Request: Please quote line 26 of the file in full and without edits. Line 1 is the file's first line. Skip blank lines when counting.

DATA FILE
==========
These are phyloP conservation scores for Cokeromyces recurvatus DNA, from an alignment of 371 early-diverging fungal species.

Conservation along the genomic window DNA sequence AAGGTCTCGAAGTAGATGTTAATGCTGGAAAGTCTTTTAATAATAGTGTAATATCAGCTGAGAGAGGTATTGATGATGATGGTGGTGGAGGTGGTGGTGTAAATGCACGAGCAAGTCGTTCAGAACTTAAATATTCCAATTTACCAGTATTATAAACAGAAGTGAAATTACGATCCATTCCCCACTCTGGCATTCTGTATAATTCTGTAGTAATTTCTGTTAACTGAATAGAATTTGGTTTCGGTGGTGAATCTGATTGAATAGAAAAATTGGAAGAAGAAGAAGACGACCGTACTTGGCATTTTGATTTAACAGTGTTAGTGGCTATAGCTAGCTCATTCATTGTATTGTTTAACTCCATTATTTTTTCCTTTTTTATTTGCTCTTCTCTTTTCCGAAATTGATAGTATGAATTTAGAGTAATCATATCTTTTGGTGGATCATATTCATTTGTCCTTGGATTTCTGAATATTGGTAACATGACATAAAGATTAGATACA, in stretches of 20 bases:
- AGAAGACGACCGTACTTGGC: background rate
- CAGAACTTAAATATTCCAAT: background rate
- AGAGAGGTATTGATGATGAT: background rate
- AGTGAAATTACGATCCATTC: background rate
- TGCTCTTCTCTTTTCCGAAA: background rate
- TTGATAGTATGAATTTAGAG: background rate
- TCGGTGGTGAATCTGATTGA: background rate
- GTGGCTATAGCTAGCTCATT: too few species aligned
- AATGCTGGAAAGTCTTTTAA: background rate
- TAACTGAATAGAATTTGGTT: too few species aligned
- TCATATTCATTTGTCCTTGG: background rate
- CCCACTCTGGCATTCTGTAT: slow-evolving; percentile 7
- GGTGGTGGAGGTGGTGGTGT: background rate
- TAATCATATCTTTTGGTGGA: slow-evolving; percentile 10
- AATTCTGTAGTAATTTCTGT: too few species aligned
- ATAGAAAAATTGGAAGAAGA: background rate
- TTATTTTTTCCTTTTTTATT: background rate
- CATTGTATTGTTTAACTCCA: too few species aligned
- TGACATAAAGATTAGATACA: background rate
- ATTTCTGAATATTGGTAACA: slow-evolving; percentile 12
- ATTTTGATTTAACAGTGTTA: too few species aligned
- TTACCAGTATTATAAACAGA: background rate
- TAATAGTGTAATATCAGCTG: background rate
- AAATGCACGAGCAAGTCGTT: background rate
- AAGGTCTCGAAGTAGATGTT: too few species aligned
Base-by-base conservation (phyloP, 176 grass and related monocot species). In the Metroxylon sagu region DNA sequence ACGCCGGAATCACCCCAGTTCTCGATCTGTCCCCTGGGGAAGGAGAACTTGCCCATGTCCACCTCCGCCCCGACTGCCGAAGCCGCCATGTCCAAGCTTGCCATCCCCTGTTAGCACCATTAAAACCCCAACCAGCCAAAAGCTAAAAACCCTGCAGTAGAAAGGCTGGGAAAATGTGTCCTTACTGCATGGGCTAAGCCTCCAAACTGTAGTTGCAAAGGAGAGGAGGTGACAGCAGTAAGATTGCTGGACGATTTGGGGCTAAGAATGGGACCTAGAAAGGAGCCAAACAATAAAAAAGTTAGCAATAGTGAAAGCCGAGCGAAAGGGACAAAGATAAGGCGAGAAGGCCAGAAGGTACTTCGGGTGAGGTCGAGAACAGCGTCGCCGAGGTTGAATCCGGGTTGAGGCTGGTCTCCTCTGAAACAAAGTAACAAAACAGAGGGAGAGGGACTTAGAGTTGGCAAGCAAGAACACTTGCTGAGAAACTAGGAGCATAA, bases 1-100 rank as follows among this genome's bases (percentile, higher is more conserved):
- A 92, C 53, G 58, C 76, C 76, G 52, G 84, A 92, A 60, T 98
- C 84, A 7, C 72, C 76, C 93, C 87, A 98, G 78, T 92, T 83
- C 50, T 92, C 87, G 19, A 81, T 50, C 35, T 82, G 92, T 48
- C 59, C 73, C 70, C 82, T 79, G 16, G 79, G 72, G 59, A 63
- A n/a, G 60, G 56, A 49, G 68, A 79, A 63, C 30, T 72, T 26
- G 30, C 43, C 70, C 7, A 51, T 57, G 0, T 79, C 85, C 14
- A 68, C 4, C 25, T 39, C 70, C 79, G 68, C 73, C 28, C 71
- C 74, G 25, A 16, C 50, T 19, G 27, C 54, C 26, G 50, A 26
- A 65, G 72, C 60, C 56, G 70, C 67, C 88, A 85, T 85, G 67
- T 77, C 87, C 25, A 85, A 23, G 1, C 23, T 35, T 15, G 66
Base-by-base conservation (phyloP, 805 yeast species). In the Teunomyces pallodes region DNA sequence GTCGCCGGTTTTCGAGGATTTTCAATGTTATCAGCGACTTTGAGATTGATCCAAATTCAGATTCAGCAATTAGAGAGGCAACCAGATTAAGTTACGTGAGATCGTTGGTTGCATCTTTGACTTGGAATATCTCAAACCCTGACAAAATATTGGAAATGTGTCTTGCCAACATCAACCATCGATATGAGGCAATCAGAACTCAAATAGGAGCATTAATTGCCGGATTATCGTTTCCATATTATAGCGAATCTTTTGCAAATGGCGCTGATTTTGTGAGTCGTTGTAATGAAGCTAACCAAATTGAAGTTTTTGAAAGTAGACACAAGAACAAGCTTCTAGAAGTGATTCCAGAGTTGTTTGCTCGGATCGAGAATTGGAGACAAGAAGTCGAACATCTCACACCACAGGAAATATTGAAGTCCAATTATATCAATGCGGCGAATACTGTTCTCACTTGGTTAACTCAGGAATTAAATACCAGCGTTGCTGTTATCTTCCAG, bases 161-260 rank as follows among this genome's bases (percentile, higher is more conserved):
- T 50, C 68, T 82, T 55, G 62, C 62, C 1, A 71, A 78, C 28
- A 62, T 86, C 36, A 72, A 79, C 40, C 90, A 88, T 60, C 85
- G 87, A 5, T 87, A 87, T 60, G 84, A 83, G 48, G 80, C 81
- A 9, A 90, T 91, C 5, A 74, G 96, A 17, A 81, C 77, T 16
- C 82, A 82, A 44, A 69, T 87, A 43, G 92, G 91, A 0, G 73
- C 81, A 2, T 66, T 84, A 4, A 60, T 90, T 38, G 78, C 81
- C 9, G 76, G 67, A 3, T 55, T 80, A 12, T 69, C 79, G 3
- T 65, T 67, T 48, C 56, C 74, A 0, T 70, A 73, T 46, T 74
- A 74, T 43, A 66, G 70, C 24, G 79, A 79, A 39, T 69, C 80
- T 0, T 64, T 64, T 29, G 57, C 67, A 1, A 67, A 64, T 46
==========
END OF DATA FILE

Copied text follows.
- AAATGCACGAGCAAGTCGTT: background rate